Rather than a simple tire of sand, Dad had somehow gotten his hands on three railroad ties. These were the giant hewn pieces of wood that ran horizontal underneath the iron rails of the great American railroad. I suspect their acquisition had a tie to his employment with one our our nations great steel mills, Armco. 

The three ties were arranged in a triangle position, each about 6 feet in length, providing about 15.5 feet of surface area that was covered by fine sand, about 8 inches deep. My sandbox was a magical place that hosted countess galactic battles, die-cast car cities, and army man campaigns. Sometimes aliens invaded and and even monsters were defeated. The good guys won every single time.

And above it all... I managed to lose my grip while climbing that tree, and wedge my knee into the v-shaped juncture of the two main branches. I was a calm and independent little fella. I quietly began to work my leg back and forth so that I could free it. But it was hopeless... I was stuck.

Pride was defeated, the war was ended, the aliens, soldiers, and monsters had won... I was freaking out. I began to cry out for my mom, who was inside the house, about a basketball court's length away... although to my 5 year old perspective it was an absolutely insurmountable distance! Like the epic moment in a movie when hope appears over the horizon when all hope is lost... my mother suddenly came running out of the back door of the house.

All of my bravado immediately melted into gasped tears and shattered words as I began telling her to "call dad so he can get his chainsaw and cut me out!" I was convinced that my only salvation was the architect of this magic space. The man who had created me a tire-swing that lifted me off of the earth and a sandbox of limitless adventure, he was the only one who could save me.

And then there was only my mother's calm voice that took over my universe. She was consoling me, soothing me, telling me that everything was going to be ok. I was incoherent at first, continuing to insist that only my father and his chainsaw would save me... but she continued to talk and hold me. She calmed me. She held my wedged knee between the branches, and she lifted me free.

Unexpected liberation. No chainsaw. I clung to her with sobs of relief. She was the hero of the day. My entire world-view shifted. The creator that space was not my savior that day. But the one who saved me intimately knew me. Her rescue was perfect and beyond my comprehension. 

This has become a metaphor for my life. So many times there have been solutions in my own head that missed the mark. I was waiting for a chainsaw when the hero in the moment was already holding me, telling me to gently release my struggle. The rescue has already been arranged. It is not by my own struggle. It is not by my own intellect, imagination, or demand. My rescue is simply my yield. My surrender. My acceptance... to the help that has already been provided and has ran to me to provide my salvation.

Come unto me, all that are tired. That was the invitation to us all from a savior some 2000 years ago. The rescue of Jesus is enough. He too was stuck on a tree... a cross. Hanging there for us all. No-one came to rescue him. He died there. He died there to become the rescue for us all.

And he runs out the back door of Heaven, to hold you and to free you. He is the creator of this place of our imagination and our countless stories... He is the architect and He is the one to free us.

Hickory nuts, sandboxes, tire-swings, and heroes... my faith was built in those days.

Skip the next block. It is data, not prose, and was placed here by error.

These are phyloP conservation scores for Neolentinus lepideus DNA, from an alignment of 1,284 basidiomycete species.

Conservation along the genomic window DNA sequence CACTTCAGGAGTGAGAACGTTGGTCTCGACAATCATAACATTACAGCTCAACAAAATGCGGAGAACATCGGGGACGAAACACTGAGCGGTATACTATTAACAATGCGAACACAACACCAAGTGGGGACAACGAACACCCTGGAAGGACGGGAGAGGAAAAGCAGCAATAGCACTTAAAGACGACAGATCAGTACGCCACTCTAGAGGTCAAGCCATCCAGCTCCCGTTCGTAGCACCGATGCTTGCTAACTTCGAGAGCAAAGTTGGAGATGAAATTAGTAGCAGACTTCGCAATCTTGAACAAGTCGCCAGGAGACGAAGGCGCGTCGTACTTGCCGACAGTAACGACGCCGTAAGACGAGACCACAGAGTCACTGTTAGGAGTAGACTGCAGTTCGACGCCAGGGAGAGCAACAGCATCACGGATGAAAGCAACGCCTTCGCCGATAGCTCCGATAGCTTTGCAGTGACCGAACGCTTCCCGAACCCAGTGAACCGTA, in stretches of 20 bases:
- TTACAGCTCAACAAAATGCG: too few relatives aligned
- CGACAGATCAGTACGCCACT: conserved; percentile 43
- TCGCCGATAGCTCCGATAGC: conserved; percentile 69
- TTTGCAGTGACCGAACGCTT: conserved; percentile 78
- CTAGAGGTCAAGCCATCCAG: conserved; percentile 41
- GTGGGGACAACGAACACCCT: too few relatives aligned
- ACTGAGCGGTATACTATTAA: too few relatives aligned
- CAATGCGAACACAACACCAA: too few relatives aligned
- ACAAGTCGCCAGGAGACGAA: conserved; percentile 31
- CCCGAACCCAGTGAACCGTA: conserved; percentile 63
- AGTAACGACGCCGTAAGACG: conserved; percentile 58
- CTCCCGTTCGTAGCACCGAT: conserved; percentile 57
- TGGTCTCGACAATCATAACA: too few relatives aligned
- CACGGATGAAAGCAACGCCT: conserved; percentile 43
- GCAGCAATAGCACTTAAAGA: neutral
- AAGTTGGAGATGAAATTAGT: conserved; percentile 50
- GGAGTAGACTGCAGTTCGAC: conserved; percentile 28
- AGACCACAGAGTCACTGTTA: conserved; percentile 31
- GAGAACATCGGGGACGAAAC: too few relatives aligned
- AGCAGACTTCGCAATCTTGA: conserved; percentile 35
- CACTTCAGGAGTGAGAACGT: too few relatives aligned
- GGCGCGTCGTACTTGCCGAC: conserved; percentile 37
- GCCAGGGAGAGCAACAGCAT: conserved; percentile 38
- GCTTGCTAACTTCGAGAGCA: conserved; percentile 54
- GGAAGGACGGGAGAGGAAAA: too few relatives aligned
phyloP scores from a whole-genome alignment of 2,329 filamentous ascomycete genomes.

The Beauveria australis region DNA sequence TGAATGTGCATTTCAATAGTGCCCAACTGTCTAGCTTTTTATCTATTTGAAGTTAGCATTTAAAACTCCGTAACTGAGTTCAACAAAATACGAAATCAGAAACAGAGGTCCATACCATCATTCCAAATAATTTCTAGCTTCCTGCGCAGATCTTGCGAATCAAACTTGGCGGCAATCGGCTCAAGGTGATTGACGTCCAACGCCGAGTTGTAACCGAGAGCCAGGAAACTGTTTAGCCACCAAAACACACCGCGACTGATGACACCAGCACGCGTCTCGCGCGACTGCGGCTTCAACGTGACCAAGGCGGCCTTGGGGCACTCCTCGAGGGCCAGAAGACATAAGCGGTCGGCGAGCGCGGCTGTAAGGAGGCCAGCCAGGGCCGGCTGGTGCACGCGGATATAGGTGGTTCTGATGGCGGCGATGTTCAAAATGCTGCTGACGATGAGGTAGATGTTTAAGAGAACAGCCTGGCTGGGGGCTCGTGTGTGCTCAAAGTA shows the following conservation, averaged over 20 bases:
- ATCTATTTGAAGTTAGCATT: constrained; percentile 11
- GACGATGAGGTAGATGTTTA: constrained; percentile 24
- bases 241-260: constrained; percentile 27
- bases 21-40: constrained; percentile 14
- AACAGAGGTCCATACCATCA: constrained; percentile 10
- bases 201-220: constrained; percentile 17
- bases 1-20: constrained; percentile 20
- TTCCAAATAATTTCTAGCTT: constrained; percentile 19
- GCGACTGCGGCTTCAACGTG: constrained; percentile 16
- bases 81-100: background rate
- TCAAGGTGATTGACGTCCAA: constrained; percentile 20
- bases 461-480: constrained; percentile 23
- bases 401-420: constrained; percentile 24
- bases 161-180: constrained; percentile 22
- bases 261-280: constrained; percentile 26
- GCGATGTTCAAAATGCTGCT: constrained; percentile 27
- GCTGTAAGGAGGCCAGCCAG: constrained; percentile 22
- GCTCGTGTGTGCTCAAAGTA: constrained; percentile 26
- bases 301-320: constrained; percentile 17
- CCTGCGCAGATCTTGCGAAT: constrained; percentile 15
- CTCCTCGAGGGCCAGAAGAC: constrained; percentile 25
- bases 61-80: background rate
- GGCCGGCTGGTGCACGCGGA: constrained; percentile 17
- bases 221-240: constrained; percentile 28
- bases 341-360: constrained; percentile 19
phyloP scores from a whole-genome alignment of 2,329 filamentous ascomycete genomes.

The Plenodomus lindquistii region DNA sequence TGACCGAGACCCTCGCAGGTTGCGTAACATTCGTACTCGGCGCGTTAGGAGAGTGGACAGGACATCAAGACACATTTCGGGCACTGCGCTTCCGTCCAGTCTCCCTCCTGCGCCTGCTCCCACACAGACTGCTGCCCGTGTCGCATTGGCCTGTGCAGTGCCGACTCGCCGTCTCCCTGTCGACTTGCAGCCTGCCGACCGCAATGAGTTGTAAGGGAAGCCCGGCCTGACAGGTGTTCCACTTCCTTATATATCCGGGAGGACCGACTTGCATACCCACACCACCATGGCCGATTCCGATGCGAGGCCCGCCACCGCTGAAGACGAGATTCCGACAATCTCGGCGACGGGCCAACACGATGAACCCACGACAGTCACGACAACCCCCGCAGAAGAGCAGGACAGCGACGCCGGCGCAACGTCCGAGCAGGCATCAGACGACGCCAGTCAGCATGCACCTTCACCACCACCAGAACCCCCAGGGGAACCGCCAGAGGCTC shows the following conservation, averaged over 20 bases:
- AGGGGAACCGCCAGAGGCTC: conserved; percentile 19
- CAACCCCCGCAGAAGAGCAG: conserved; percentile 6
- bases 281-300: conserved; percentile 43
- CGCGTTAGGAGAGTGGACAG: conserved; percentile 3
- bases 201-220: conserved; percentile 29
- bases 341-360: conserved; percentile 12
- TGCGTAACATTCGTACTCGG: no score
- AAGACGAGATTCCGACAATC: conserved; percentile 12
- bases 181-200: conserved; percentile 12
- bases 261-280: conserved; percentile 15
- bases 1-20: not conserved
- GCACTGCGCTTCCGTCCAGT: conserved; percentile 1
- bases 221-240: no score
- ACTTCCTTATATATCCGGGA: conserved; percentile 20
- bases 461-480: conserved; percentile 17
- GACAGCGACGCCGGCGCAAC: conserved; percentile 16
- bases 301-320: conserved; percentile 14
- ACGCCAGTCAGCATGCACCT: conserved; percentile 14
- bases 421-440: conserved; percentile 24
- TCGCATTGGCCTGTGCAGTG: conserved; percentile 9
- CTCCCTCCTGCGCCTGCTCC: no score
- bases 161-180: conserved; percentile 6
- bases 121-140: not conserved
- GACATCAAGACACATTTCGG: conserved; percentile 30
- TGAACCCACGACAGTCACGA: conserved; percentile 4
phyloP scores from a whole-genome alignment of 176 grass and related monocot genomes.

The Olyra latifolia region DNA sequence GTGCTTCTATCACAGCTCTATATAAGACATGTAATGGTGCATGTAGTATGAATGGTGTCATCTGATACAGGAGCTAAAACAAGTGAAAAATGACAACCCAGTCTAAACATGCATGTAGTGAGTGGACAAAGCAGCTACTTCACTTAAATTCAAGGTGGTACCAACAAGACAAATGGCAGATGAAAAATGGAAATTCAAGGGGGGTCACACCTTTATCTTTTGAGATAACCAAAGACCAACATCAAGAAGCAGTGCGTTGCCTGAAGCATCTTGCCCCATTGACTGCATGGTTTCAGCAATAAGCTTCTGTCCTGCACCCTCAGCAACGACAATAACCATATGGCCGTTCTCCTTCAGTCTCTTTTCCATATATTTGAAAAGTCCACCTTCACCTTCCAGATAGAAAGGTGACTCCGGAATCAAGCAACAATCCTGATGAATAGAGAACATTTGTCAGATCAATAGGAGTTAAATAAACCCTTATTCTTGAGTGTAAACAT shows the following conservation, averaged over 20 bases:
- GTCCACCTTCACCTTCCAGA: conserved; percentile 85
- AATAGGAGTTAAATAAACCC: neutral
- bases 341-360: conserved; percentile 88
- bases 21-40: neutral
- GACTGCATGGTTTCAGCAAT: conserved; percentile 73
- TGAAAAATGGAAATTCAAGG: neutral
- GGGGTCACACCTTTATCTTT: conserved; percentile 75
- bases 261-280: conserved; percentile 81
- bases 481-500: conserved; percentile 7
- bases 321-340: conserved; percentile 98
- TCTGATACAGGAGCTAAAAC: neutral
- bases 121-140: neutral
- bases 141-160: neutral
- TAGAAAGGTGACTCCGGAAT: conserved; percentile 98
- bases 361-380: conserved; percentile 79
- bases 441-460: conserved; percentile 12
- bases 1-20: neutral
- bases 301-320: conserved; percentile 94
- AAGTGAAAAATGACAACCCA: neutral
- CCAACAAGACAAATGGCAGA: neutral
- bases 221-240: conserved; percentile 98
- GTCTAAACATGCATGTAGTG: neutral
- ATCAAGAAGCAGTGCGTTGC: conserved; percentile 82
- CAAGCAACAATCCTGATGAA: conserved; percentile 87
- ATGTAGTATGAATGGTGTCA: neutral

Thursday, September 30, 2021

Liminal Space: the Way Station of My Soul

The sound of the fountains below my fourth floor apartment provide the music of the night. The new fresh air of these fall nights pulse into my window with a rhythm nearly like breathing. This is the time of day when the busyness yields to the quiet. My body rests as my soul reviews the day and reasserts itself as the ruler of my heart.

My mind has so much to process of the day. I think of my three children and I picture them safe and sound. I shove worry out of my head and instead paint for them sweet dreams as I talk to God about their future. My mind wanders to a lady whom I've known for some time and I pray fervently that perhaps her affections might again turn my way.

The night for me holds hope. The depth of the cosmos on display, lighting up eternity. I can literally see for years, for light years. My eyes take hold of things that once were, are now, and are yet to come. The surface tension of my soul is no less greater than that of the sun, and the resulting revolutions of its gravity pulls all that I love closer to me.

Liminal space. That is exactly where I find myself on this early autumn night. Liminal space, the physical space between one destination and the next, a cosmic way station. A latin rooted word that describes this time between what was and what's next

"Are we there yet Daddy?"

The liminal space of a road trip. Are we there... yet? And what do we do in the intermittent time? We remember who we are, celebrating stories and memories. We are present in the moment, playing license plate games and seeing who can hold their breath through the mountain tunnels. We talk about our preferred future and we plan our days. We remember that we are in this together. Liminal space... what seems merely transitory, is in fact... definitive.

There is no wasted time on this planet. The in between moments prepare us for our next. The sound of the fountains, the feel of the breeze, the smell of the cool autumn air... it all stills our heart for what is yet to come. This is the still, small voice of God. 

Monday, September 27, 2021

Walking with Dragons

The air is perfect tonight. It is late September and a little bit of warm air has returned to let us know that mother nature is not quite ready to yet give up the summer. The autumn equinox may have passed, but summer has an encore! Tomorrow is forecasted a warm 84 degrees and I plan to warm my skin in it's beam. But for tonight... it is a perfectly wonderful landscape to walk with my dog in the glow of the lights of the night, wearing running shoes, cut-off jeans, a simple t-shirt, and my favorite black jacket.